Chris Brecht ďThe Great RideĒ (Dead Leaf Records, 2008)
Excellent slice of that old thin wild mercury sound.
Brecht is a troubadour in the Dylan sense. Wordy, poetic (with nods to the Beats) and existing in a space between Blonde on Blonde and the Basement Tapes. This is a collection of ten songs which, while rooted in Dylanís late sixties sound, stand up on their own two feet and demand to be heard.
The Dylan comparison here is not a lazy shortcut for the critic. Thereís no doubt that much of the music and lyrics remind one of Mr. Zimmerman (thereís even a song about lightbulbs.) However as with the Felice Brothers, Brecht has taken a sound and added his own personality to it.
The album starts in cracking fashion with Night Highway 99 (with some lyrics by beat poet Gary Snyder, Kerouacís Zen buddy) and immediately weíre in 1966 Nashville, the cool, beat Dylan version, no sign of Honky Tonks here. Dead Leaf is another deadpan hip slopealong, the guitars, organ and vocal delivery very much sitting in Dylanís Rimbaud influenced derangement. This sets the tone for much of the album although Readiní My Mind has a more country feel with pedal steel and fiddle although the Hammond organ continues to swirl and eddy around the undercurrent. As the album progresses it reflects the looser and joyful abandonment of Dylan after he fled the limelight. Belle Streets Midnight has a ramshackle live quality to it similar to the boozy abandon of the Basement Tapes. This is even more evident on the following song Absinthe where the lyrics (ďI got some visions but they ainít mine/ I can see the clock but it ainít got no time /across the sky thereís lightning cominí down/ when I look into her eyes but she was nowhere to be found /she likes to put ABSINTHE in her tea and watch the moon all behind the seaĒ) come across like Dylanís stream of consciousness and the guitar is like Robbie Robertson having partaken of some of the green fairy. Proof however of Brechtís potential is on Every Time I Think of Her, a love song of sorts with a sinister arrangement, growling guitar, spooky percussion and a sense of loss in the lyrics and vocals combine to make an excellent song.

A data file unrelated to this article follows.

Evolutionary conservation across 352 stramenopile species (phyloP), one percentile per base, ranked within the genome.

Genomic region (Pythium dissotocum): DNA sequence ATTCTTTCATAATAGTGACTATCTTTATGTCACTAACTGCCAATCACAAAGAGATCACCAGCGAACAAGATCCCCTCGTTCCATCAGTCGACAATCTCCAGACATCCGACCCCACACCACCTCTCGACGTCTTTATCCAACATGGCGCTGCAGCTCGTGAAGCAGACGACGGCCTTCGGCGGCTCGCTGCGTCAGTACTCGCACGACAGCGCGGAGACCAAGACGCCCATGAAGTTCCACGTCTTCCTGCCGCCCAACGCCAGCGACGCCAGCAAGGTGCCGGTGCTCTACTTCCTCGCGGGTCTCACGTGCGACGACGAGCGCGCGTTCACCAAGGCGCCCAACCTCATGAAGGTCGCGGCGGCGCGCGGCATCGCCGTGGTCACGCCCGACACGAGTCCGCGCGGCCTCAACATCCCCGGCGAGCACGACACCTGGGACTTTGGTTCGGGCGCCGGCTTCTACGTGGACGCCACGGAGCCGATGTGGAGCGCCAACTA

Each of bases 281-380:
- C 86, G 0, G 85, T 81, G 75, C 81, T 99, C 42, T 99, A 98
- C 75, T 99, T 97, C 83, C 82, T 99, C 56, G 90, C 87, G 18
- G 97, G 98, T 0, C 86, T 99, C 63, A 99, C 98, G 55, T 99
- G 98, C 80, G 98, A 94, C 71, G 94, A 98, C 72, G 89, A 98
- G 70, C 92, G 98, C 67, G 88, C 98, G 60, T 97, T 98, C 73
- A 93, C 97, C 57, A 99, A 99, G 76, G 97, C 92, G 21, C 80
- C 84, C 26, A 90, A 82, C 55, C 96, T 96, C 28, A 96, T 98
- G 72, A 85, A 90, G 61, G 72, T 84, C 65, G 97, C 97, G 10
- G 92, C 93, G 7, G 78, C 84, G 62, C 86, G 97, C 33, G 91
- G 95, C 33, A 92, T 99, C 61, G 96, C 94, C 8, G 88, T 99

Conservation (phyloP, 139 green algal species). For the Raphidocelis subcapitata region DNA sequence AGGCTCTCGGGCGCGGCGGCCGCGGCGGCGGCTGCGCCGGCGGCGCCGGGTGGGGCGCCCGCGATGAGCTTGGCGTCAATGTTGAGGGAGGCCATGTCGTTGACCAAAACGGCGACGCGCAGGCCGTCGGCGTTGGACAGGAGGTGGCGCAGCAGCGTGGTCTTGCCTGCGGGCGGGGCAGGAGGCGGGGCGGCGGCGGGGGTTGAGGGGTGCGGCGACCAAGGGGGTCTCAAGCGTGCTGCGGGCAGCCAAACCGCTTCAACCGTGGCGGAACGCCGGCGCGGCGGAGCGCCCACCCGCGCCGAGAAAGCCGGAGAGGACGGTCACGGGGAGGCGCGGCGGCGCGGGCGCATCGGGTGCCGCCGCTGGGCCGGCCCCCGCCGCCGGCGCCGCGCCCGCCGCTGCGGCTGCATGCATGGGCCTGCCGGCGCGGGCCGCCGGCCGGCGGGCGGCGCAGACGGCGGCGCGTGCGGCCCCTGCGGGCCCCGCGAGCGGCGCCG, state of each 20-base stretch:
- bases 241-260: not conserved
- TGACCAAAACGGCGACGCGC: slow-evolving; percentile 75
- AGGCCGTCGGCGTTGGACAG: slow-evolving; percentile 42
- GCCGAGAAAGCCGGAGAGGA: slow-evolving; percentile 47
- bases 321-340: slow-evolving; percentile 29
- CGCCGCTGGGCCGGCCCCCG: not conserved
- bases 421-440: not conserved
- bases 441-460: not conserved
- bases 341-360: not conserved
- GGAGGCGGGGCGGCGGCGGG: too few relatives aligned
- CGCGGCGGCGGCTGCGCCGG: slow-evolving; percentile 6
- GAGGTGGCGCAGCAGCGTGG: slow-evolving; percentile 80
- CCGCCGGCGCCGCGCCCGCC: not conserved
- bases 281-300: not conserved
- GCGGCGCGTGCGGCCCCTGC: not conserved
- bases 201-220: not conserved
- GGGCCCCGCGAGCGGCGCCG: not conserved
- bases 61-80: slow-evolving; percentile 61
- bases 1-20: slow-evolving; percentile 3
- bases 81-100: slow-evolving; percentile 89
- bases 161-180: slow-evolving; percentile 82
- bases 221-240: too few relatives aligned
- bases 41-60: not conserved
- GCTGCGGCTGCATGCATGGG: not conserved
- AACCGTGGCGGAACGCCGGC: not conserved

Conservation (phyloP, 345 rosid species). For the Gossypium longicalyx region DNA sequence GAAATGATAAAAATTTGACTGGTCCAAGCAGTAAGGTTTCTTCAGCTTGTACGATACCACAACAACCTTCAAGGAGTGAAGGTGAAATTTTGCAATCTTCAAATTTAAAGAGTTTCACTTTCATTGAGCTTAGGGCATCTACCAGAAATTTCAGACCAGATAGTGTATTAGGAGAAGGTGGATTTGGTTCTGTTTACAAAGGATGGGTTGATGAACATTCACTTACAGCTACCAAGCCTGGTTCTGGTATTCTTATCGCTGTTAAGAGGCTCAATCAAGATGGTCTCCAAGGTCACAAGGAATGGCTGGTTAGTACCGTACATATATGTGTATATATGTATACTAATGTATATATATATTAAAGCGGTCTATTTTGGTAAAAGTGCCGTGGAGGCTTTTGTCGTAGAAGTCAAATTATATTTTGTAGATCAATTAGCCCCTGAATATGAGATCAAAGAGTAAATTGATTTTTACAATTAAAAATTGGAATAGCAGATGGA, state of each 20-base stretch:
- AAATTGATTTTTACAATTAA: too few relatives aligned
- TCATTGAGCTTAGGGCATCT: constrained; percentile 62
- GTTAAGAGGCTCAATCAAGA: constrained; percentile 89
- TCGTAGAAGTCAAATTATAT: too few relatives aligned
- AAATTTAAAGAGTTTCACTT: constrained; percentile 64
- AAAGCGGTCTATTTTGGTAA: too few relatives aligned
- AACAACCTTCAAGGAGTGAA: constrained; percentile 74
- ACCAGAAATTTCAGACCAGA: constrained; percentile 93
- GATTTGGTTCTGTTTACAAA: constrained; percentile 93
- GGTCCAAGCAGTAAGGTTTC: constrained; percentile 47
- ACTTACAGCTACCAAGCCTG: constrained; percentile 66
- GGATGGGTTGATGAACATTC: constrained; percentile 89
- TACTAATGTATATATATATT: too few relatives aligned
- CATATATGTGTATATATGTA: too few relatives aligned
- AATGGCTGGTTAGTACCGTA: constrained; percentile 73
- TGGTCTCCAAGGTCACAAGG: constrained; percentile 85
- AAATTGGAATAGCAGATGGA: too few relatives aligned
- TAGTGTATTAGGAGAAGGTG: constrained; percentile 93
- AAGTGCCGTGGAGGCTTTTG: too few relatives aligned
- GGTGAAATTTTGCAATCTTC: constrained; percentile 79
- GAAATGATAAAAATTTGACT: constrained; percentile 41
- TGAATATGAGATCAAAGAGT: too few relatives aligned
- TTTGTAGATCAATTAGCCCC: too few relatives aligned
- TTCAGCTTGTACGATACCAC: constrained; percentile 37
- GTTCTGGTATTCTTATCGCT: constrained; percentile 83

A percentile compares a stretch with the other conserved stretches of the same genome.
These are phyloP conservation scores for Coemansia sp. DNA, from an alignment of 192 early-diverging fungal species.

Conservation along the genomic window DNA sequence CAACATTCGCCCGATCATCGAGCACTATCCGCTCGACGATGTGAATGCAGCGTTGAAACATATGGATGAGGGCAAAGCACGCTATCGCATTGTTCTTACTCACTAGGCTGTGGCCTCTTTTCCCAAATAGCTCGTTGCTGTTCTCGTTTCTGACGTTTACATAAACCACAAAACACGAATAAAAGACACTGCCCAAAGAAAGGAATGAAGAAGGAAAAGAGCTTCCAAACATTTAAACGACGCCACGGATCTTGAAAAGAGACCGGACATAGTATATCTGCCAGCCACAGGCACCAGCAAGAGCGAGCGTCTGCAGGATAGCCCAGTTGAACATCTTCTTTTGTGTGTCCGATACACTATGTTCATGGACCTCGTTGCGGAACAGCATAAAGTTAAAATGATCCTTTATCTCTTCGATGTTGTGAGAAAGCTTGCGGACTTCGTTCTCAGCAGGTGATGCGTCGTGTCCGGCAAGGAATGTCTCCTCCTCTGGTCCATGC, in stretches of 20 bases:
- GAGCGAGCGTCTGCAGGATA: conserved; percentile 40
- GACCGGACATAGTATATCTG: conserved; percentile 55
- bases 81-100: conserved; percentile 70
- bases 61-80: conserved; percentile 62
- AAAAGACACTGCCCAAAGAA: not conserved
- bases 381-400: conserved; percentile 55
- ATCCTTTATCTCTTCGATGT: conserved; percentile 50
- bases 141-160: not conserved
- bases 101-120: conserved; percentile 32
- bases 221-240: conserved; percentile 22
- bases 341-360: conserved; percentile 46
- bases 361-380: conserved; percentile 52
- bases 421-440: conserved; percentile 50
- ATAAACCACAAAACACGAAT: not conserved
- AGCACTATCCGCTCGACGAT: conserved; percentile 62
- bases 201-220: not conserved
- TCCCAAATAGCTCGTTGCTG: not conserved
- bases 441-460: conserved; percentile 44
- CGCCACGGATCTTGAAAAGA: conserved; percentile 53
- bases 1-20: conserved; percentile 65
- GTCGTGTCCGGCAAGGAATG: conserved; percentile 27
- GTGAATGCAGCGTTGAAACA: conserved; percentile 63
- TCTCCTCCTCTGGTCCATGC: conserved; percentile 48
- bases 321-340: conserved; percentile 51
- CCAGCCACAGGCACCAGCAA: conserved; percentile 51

Throughout the album the players (including Brad Rice, guitars and co producer) excel. On the closing song By Train, a six-minute tour de force, they lock into a groove that at times coalesces into a near perfect facsimile of the perfect country rock band.
Overall this is an excellent debut. OK, the Dylan comparisons are strong but I reckon Brecht has the potential to go places if he continues in this vein.
Date review added: Sunday, July 27, 2008
Reviewer: Paul Kerr
Related web link: Big Pink